Posts Tagged 'brand extension'

the fifth dimension

Various forms of technology that once existed solely on the desktop are becoming increasingly interwoven into the broader spectrum of everyday activities.

They bring extra layers of detail, interaction, or entertainment to analogue experiences, allowing technology to come to us, instead of the other way round.

For example, Google Maps mashups and Layar add a richness of detail to physical locations.

Meanwhile, apps like foursquare and Gowalla are taking social network into real-world interactions.

But the possibilities of augmented reality (AR) are the ones I find most exciting.

If we look beyond the novelty that characterised much early AR, and explore instead the ways in which normal, everyday objects can become interfaces that trigger a ‘fifth dimension’ of reality, things get very interesting.

Suddenly, everything can become so much more than it already is.

This has massive potential for every brand in every category around the world – from the simplest to the most complex.

Ever the pioneer, Adidas has been exploring what that might mean for its shoes.

Not content to limit itself to producing hugely popular fashion items, the brand has recognised that its products can deliver even more value through this fifth dimension:

Watch out for an explosion of activity like this from other brands in the coming months.

Many thanks again to Alexander and the whole Cultural Fuel team for sharing yet another gem.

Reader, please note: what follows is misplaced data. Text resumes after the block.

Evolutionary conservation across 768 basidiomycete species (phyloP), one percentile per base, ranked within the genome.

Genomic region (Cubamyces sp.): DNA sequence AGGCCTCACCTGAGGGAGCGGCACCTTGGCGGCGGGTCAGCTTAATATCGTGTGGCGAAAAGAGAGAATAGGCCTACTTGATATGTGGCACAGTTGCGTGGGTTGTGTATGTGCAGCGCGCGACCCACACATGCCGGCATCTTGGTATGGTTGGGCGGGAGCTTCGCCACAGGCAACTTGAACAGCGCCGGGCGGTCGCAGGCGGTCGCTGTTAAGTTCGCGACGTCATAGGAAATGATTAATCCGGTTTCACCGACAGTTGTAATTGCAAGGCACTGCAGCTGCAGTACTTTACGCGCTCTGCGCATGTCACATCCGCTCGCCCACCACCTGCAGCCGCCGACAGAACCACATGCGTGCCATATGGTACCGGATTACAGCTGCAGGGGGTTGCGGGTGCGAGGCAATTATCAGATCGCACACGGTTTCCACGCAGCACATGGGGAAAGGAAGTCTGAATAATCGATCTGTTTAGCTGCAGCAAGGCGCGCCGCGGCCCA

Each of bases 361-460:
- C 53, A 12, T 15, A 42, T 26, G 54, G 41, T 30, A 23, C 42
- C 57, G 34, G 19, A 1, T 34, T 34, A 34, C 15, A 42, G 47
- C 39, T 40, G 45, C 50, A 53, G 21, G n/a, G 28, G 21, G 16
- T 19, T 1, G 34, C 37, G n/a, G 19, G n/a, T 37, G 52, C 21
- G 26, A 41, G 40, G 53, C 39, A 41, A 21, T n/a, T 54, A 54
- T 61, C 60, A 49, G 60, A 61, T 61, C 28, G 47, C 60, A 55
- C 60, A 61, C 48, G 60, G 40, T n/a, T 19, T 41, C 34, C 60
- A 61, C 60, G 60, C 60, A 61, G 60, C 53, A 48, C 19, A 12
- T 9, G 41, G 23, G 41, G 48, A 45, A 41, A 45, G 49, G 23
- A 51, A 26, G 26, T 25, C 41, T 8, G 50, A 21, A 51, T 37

cut out and keep

Hypebeast and Today and Tomorrow have already featured this fantastic partnership between Lego and Muji, but it deserves more than a quick twitter link.

The concept is so simple that I’m sure children all over the world already have their own version.

However, there’s nothing wrong with brands celebrating existing behaviour.

The reason this partnership works so well is that it builds on the essences of both brands: Lego’s boundless creativity, and Muji’s delightful simplicity.

Here are some more images borrowed from the original Yoshikage Kajiwara post (in Japanese):

On a related note, take a look at this glorious anthropological study of Lego ‘nomenclature’, and this inspiring post from Russell Davies on the importance of imagination in play, communications, and the world in general.

Many thanks to PSFK for alerting me to the Muji partnership and nomenclature posts.
UPDATE: John seems to like this too… what is it about planners and Lego?

in the flesh

flesh imp bk have it your way

Geb over at Ruby Pseudo shared an interesting perspective on youth marketing recently.

The opening line of the post sums it up:

“Not many brands ‘get’ the youth market; they’re either too in-your-face, or try too hard to be ‘down with the kids’.”

Some brands do get it right though, as demonstrated by a recent partnership between Burger King and a Singaporean fashion brand, Flesh Imp.

Flesh Imp have designed a range of items as part of the tie-up, including some great T-shirts and headwear, and have implemented some engaging in-store activity too.

The result feels very natural: a hint of self-deprecating irony from both brands builds their respective personalities by showing that neither takes itself too seriously.